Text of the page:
The content of this article comes through Theresa Marie Green, owner of Allergy Apparel. Theresa is a guest writer for Richmondmom.com and her expertise in allergy prevention is valuable to our readers.
It looks like cereal makers are making it harder for moms, teachers, and caregivers to prevent allergic reactions in children who are deadly allergic to peanuts and more. You may have recently read an article on Richmondmom.com by Theresa Marie Green, owner of Allergy Apparel and mother to a child who is severely allergic to peanuts.
As a matter of fact, Theresa’s expertise is highly valued and she was contacted by Richmond, Virginia’s local news channel WRIC today to speak about the issue from the viewpoint of a food allergy parent.
“The introduction of General Mills’s Peanut Butter Cheerios surprises me and disappoints me as a mom, in general, and as a food allergy mom. We live in a world that is becoming more aware of eating healthy and where shows like The Biggest Loser and Jamie Oliver’s Food Revolution have prime time slots. Okay, so General Mills has obviously not jumped on the same bandwagon. Bummer!” Theresa is not alone because lots of parents are concerned about how easy it is for children with allergies to be exposed to things that can cause serious problems, including death.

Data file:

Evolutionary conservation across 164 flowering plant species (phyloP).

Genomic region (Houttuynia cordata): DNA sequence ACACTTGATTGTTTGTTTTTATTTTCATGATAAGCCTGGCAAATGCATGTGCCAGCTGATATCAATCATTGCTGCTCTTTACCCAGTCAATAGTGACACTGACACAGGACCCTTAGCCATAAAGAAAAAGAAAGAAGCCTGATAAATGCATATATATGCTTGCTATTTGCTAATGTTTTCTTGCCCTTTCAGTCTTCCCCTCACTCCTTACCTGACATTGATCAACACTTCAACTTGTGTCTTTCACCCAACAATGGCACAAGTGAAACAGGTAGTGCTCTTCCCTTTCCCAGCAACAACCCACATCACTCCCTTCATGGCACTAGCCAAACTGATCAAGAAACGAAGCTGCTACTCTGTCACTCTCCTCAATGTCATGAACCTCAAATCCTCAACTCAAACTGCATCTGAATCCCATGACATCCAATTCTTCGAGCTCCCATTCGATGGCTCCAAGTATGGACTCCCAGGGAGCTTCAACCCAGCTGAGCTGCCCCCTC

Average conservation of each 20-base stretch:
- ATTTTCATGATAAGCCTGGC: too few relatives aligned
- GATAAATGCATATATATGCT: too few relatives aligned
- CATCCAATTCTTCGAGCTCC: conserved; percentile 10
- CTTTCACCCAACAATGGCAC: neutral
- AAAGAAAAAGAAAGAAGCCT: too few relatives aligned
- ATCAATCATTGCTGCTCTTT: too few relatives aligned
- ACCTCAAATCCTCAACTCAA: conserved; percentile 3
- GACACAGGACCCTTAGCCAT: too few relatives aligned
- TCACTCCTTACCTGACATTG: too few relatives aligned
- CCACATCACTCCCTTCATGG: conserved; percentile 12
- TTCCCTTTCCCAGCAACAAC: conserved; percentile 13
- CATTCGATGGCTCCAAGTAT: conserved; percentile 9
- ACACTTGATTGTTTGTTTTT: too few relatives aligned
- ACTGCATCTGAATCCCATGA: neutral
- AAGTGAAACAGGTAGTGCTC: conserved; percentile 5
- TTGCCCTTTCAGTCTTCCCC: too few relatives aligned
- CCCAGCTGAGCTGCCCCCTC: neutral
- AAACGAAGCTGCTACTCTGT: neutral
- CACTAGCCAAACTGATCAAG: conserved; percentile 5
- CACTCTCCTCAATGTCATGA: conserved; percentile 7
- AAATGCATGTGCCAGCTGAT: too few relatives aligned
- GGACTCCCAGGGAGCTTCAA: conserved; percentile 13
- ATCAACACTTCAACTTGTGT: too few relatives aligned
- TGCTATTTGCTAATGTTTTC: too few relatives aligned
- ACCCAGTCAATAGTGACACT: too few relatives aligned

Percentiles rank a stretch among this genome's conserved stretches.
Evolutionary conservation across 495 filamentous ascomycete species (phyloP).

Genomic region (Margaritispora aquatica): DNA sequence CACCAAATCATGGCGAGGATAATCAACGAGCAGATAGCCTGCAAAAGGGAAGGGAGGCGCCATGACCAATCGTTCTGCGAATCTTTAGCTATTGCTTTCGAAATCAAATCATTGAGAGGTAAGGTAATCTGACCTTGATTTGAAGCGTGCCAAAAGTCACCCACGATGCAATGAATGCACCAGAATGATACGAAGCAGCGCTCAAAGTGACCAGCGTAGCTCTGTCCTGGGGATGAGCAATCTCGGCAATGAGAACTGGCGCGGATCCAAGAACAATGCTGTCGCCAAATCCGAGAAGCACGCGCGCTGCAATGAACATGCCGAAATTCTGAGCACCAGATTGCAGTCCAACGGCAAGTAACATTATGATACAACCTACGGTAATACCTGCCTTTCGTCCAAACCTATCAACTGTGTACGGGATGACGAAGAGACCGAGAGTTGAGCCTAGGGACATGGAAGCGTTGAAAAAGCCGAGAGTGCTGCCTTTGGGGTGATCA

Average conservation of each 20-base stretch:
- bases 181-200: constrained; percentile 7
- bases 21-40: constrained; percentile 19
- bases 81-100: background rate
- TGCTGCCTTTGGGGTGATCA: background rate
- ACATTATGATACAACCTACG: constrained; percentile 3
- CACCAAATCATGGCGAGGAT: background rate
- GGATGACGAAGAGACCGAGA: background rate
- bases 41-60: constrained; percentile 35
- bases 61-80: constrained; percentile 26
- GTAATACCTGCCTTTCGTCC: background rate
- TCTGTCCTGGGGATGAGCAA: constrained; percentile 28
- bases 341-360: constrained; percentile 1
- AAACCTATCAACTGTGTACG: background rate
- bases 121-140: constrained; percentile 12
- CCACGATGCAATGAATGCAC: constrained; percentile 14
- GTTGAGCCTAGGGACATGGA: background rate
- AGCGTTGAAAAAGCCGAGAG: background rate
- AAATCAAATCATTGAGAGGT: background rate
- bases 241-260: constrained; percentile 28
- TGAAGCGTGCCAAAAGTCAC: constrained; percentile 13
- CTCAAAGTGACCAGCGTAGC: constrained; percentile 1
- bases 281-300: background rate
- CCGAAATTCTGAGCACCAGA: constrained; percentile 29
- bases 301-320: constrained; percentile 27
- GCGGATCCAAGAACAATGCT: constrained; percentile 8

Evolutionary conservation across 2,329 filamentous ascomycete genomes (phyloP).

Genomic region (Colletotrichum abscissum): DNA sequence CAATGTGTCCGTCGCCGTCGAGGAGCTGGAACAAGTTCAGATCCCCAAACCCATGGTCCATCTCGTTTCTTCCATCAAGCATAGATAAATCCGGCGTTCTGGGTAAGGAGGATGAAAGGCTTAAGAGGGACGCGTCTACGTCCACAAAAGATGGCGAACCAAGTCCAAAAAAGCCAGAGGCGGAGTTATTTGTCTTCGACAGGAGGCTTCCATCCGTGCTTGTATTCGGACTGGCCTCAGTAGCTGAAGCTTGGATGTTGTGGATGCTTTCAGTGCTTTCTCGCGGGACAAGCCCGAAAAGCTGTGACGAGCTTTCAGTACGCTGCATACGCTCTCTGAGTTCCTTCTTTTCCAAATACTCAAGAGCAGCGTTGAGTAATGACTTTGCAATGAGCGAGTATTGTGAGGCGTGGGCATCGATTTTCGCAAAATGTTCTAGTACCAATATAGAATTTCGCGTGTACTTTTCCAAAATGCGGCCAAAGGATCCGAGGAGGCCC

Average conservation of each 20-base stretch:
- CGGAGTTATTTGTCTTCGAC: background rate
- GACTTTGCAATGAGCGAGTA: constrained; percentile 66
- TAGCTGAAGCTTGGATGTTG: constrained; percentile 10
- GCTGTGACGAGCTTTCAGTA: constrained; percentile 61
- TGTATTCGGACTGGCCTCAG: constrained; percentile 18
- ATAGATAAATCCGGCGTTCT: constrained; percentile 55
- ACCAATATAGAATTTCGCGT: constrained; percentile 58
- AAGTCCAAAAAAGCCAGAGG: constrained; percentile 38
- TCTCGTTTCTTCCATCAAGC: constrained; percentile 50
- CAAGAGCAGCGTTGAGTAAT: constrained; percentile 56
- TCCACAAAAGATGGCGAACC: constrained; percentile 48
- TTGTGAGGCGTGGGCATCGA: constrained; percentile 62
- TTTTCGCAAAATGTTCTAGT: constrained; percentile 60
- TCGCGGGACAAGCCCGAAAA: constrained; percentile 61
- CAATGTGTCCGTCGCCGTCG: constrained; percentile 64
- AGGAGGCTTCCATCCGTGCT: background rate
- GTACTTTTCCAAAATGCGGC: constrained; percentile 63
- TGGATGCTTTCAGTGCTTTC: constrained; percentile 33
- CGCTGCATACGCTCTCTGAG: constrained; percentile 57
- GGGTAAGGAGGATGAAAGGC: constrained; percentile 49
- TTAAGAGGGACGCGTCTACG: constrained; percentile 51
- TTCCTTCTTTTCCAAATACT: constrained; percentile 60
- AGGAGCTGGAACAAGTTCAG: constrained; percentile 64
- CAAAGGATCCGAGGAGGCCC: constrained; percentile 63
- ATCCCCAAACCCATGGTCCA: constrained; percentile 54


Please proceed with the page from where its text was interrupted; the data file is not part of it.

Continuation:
Not only is it risky that children may share their treats at school or on the playground, it’s also a concern that some kids don’t have to actually ingest the product for an allergic reaction to occur. This is not the first cereal to introduce peanut butter or peanut products to children, but the increased risk of introducing the product to children with allergies heightens concerns. And there are additional risks associated with cereal packaging as Theresa points out in her article, “Peanut Butter What….Cheerios?”
“It is important that we all work together in education and awareness to safeguard the lives of our children,” Theresa emphasizes.
Learn more about the related risks and the safety measures taken by cereal makers to protect children. Theresa includes valuable information about steps we can all take to protect children – whether they have allergies or not. Education can help prevent serious complications of an allergic reaction in children. Writing your legislator to encourage that EpiPens be stocked in all school clinics is another important step, according to Theresa.
Click here for her complete article and recommendations. The more we all know about allergies, the safer all children will be.